Have there been any equivalent challenges for reactor clean-up?
"Aqaba! By Land!" T. E. Lawrence

R. Peters

ladajo
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Postby ladajo » Mon Apr 11, 2011 9:01 pm

Dude with a sponge seems to work well. For a cooperative mode, you have dudes with sponges.
Time/Distance/Shielding

:D

Giorgio
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Location: China, Italy

Postby Giorgio » Tue Apr 12, 2011 6:48 am

rjaypeters wrote:Have there been any equivalent challenges for reactor clean-up?


None that I am aware of.

MSimon
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Postby MSimon » Wed Apr 13, 2011 9:00 am

rjaypeters wrote:
Skipjack wrote:They still have not sent in any darn robots yet?

From The Slate: Fukushima's Bio-Robots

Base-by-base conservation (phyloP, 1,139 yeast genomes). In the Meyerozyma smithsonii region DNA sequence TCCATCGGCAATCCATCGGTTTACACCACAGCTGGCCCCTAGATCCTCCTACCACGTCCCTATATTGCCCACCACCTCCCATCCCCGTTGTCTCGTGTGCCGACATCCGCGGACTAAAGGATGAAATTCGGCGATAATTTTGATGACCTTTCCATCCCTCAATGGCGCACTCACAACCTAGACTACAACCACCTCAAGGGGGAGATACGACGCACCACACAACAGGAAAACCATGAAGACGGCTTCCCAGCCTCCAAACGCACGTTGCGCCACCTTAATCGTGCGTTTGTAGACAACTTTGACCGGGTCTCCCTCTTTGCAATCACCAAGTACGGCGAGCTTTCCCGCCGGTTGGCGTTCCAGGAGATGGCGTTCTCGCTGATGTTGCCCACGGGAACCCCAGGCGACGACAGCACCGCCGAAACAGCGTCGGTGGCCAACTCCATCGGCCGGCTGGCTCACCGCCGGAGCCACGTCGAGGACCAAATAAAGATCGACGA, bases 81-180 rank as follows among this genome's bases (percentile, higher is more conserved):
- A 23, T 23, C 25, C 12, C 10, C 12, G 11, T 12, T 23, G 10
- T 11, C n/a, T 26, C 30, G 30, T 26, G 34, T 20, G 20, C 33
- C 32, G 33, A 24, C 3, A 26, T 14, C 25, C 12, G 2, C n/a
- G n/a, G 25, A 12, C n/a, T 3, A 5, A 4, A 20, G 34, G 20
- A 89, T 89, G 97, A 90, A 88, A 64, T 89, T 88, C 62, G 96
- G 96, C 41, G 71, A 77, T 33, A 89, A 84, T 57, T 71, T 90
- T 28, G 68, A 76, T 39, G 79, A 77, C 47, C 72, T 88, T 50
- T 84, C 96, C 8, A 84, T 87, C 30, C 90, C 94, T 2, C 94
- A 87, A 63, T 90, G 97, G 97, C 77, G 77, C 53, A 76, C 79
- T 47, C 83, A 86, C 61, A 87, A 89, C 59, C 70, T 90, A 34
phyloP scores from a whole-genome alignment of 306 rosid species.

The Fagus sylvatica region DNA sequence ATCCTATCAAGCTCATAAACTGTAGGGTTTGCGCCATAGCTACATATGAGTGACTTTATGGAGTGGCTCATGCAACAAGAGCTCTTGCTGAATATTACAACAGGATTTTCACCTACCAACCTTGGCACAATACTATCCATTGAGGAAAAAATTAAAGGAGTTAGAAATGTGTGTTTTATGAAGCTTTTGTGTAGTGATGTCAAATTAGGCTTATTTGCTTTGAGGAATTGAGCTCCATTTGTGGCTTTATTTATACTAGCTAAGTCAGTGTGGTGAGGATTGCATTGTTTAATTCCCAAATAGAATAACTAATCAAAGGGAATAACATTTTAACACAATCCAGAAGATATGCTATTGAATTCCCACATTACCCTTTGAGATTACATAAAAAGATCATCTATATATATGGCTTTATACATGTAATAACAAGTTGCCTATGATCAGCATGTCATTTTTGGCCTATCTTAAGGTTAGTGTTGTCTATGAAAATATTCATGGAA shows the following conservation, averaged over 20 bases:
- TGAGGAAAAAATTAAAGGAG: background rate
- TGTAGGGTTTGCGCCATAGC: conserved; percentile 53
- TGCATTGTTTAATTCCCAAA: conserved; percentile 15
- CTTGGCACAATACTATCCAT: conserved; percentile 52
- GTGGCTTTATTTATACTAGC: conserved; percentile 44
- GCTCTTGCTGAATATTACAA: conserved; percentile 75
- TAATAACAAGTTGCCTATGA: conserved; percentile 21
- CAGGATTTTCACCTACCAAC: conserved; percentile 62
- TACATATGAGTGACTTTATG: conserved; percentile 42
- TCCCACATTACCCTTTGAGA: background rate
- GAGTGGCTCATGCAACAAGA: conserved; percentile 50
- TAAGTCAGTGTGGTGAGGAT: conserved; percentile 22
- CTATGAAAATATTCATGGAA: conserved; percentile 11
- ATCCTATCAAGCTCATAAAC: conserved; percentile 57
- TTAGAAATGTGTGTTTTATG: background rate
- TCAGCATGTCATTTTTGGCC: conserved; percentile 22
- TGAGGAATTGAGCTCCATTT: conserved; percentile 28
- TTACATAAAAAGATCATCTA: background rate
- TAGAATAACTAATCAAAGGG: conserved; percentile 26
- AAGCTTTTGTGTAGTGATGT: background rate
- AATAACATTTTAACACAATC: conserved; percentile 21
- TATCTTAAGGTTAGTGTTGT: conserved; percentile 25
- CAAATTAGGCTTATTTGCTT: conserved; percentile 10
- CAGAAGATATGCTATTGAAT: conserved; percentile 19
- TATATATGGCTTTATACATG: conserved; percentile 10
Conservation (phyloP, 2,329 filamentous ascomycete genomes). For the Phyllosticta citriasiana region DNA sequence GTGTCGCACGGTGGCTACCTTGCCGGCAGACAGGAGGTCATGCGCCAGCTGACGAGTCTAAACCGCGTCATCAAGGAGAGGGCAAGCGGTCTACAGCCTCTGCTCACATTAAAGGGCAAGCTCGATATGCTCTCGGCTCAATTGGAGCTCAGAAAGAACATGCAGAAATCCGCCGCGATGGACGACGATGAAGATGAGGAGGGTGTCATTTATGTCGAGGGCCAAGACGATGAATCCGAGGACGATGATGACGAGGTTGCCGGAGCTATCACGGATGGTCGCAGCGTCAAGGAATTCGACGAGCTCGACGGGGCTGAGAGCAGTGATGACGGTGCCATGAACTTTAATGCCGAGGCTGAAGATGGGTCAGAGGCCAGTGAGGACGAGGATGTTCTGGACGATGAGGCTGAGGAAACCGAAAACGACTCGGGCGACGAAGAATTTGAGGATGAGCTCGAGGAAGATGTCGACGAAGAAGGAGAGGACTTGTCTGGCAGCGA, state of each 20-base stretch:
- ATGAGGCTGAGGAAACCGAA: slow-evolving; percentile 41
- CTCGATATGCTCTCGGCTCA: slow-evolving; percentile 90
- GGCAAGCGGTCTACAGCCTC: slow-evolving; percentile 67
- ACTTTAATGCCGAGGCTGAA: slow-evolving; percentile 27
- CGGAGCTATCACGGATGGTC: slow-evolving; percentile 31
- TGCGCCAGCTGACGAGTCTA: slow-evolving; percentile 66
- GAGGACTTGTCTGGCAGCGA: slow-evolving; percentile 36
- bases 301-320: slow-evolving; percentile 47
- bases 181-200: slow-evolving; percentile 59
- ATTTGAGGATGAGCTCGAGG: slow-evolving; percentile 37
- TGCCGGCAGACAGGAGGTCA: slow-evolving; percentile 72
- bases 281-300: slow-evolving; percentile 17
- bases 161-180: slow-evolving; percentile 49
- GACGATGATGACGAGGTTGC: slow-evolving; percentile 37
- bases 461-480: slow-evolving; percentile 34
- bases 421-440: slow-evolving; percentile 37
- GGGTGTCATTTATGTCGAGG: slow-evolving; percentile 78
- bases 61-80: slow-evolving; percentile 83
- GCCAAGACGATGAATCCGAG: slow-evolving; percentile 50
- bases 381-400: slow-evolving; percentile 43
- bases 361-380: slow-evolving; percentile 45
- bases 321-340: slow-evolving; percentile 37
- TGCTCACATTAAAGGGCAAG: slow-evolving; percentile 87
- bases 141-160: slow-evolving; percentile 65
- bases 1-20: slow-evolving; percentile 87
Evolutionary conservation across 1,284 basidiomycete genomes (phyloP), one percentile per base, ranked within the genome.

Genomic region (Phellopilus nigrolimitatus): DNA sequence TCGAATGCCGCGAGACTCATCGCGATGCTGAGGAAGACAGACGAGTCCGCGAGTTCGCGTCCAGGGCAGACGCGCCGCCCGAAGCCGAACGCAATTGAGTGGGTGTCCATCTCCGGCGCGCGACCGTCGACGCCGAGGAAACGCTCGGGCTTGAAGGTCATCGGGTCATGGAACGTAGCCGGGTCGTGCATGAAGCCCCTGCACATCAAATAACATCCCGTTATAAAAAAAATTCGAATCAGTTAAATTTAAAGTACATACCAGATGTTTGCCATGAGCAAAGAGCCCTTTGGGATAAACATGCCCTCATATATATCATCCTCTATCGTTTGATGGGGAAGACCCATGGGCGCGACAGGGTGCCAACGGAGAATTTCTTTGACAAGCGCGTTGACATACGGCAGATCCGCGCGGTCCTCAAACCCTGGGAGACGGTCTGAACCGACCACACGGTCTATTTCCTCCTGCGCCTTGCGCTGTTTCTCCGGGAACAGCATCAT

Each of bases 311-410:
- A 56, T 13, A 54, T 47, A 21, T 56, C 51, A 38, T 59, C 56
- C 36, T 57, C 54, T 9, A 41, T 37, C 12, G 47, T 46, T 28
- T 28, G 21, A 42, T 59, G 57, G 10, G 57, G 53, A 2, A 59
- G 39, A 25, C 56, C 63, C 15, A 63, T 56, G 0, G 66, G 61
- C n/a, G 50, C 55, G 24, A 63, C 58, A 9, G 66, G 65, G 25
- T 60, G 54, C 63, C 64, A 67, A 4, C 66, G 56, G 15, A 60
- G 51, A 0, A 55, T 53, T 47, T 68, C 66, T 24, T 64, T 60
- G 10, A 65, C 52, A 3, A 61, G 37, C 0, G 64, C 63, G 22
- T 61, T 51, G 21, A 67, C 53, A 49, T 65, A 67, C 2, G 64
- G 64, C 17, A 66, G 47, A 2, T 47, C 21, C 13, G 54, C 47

In Japan's nuclear cleanup, is human life cheaper than machines?
By William Saletan

http://www.slate.com/id/2290932/

Relevant quote: "A month into Japan's nuclear crisis, no robots have been put to work at the Fukushima Daiichi power plant. Instead, the plant's operator is relying on a cheaper, expendable resource: humans."

It's not really relevant to the Japanese situation, but read down to the bottom of the linked page to find what some people called humans during the Chernobyl clean-up.


I have a better article on biorobots.

http://powerandcontrol.blogspot.com/201 ... japan.html

Also I have seen reports that Japan is having difficulty getting jumpers. The jumpers are willing to take 10 REM (double US allowance) but they need jumpers willing to take 25 REM to get significant work done.

http://powerandcontrol.blogspot.com/201 ... uired.html